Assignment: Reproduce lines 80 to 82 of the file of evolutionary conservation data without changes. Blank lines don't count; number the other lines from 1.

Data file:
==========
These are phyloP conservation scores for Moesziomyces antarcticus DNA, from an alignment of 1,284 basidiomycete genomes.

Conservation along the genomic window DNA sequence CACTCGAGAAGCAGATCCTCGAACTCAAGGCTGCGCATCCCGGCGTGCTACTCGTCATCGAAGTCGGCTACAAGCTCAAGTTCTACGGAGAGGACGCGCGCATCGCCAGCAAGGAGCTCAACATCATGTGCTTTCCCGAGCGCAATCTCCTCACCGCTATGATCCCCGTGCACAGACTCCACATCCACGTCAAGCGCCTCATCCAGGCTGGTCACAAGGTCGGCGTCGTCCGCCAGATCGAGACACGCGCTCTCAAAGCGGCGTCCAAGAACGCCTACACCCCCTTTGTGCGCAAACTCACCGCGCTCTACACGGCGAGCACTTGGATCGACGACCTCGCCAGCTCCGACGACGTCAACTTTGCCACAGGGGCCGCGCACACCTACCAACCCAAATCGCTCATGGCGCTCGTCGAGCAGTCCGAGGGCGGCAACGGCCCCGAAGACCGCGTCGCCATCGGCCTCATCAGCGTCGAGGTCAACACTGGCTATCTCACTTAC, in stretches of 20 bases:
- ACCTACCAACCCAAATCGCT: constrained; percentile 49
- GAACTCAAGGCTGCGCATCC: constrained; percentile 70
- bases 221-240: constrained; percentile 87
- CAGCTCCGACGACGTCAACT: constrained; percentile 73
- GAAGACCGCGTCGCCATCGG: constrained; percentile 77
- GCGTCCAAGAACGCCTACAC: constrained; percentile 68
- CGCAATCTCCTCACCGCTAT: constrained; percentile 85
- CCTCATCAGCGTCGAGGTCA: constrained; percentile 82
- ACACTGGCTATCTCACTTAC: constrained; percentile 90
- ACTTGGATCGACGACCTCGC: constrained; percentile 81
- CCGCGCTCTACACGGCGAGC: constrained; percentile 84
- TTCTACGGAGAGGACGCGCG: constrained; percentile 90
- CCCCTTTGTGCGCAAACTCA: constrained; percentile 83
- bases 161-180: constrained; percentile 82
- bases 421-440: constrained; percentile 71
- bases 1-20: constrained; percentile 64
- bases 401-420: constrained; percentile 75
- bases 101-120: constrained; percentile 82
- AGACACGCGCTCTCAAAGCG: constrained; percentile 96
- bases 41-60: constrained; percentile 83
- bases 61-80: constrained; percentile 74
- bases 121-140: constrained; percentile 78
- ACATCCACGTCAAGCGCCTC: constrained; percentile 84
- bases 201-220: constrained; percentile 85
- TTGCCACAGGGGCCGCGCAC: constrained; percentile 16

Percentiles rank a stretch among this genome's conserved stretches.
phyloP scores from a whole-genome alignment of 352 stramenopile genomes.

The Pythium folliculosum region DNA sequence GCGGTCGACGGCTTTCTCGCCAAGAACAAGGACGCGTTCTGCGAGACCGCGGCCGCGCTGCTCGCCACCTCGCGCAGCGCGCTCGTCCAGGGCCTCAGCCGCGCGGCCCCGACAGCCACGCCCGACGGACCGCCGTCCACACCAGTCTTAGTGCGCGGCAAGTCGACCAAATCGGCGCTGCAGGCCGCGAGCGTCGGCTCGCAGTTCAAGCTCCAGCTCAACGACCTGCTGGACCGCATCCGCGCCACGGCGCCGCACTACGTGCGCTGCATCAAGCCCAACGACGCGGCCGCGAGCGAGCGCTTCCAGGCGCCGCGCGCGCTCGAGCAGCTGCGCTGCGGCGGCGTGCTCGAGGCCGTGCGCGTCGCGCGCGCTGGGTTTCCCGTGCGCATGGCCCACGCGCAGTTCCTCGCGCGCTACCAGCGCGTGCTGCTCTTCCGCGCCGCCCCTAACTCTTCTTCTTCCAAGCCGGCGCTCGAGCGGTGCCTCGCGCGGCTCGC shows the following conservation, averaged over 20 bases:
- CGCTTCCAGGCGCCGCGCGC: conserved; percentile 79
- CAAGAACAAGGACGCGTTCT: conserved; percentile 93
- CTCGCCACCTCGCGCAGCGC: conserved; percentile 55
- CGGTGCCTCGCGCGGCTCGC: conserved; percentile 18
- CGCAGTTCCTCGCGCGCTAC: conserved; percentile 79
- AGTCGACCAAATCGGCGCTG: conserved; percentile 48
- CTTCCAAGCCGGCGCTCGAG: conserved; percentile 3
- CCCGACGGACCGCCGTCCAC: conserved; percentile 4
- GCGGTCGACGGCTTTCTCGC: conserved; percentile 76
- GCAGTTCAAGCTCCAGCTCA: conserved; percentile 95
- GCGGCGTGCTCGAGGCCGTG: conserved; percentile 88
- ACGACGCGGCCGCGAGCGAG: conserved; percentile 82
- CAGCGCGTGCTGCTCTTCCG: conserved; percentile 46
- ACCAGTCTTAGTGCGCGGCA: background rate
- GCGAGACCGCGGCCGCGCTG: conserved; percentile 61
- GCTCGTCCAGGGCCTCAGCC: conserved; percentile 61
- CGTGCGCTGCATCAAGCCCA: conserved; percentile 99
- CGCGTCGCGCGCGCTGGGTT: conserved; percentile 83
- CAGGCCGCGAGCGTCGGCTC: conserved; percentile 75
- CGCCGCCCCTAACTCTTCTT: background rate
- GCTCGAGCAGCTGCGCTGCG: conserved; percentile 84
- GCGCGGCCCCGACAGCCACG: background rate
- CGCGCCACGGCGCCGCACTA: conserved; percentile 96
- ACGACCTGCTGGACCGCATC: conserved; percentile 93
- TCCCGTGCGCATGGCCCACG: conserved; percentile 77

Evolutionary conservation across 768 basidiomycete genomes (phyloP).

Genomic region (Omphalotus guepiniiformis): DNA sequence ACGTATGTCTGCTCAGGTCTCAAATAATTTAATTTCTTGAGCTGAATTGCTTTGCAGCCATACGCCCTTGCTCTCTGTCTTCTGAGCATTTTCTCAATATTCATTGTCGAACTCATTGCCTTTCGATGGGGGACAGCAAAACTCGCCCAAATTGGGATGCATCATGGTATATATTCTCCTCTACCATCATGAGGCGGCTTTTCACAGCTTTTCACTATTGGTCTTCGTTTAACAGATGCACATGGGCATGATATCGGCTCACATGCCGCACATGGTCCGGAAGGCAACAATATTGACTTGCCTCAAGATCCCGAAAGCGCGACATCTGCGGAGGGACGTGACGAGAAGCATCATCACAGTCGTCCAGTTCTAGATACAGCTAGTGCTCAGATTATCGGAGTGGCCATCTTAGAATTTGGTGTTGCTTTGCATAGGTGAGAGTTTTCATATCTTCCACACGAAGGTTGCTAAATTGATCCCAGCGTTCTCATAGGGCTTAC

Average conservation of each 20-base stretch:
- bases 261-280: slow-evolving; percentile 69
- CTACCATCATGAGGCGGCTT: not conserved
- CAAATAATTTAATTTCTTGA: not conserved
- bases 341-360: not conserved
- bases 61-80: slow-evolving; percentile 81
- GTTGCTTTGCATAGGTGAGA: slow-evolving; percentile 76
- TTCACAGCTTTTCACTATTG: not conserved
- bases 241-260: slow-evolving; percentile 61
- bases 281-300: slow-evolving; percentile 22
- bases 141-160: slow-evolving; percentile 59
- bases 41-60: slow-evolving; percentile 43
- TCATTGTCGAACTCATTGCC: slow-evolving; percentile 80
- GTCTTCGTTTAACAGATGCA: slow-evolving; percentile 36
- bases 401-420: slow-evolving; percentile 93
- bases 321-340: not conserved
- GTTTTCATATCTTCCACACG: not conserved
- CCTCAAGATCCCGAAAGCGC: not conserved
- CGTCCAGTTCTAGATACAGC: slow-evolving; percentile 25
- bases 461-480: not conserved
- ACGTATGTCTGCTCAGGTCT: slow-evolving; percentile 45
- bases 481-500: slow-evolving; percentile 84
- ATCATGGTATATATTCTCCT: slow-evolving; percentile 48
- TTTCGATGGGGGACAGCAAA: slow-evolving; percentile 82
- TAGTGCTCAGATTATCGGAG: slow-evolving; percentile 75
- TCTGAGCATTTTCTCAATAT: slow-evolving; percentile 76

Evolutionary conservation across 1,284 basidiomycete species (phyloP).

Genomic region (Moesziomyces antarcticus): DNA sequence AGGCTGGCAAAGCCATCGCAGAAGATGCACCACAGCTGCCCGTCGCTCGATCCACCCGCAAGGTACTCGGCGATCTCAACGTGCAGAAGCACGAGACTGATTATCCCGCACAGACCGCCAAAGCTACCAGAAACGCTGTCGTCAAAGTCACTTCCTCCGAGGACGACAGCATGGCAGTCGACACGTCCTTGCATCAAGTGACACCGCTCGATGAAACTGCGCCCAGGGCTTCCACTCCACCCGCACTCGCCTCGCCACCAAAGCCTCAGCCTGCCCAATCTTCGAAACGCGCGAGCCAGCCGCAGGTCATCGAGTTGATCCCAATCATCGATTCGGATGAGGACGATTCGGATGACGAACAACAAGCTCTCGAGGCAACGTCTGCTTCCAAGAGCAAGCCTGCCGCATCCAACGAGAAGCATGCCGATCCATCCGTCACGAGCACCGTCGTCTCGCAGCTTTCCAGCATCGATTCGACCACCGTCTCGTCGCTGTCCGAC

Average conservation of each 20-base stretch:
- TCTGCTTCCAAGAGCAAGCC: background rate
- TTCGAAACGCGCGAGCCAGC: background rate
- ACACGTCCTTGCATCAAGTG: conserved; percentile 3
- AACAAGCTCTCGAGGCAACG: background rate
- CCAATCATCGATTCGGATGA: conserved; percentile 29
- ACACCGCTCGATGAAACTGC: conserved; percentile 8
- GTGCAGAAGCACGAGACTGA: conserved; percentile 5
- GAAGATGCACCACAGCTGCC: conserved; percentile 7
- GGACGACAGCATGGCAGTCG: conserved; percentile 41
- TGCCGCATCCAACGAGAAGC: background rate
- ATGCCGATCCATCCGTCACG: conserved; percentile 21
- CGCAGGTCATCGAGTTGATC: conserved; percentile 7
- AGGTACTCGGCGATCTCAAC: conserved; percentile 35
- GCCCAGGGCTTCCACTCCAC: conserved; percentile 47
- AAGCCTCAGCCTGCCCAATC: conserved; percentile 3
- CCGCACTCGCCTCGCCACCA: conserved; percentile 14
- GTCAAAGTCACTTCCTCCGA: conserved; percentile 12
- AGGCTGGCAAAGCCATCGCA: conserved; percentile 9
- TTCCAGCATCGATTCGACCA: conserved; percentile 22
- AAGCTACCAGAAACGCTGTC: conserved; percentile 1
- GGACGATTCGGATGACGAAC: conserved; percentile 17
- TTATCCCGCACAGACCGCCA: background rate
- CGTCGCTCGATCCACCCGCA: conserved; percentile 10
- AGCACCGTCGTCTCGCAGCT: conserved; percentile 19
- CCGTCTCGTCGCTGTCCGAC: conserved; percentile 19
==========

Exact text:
- ATCATGGTATATATTCTCCT: slow-evolving; percentile 48
- TTTCGATGGGGGACAGCAAA: slow-evolving; percentile 82
- TAGTGCTCAGATTATCGGAG: slow-evolving; percentile 75